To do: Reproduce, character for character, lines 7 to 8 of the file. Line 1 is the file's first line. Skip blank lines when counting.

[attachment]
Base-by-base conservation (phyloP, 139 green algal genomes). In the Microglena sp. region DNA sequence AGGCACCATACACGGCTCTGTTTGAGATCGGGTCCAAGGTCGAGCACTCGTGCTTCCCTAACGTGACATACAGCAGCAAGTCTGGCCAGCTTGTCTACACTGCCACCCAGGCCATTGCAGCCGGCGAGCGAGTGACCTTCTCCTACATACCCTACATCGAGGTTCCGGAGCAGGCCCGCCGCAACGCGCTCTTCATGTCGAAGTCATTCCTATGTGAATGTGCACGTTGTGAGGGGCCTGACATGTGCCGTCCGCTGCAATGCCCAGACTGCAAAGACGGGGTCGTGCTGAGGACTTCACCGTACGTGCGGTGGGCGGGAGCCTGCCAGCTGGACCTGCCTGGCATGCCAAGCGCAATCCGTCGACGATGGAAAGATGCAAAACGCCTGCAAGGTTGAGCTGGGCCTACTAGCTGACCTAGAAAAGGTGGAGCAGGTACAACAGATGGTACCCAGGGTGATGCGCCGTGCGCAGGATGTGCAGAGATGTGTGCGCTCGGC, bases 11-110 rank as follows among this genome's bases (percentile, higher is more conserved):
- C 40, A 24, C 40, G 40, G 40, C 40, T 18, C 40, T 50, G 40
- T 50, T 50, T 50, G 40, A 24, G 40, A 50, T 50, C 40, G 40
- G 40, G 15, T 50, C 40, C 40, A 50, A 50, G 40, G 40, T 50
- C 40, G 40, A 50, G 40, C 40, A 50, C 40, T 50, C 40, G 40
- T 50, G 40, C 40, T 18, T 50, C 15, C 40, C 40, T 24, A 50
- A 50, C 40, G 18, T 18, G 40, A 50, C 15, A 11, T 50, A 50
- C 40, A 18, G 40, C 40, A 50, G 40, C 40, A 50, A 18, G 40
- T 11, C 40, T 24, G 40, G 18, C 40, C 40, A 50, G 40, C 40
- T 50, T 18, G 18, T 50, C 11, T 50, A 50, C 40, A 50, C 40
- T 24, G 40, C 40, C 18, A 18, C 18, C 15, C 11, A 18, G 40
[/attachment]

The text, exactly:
- A 50, C 40, G 18, T 18, G 40, A 50, C 15, A 11, T 50, A 50
- C 40, A 18, G 40, C 40, A 50, G 40, C 40, A 50, A 18, G 40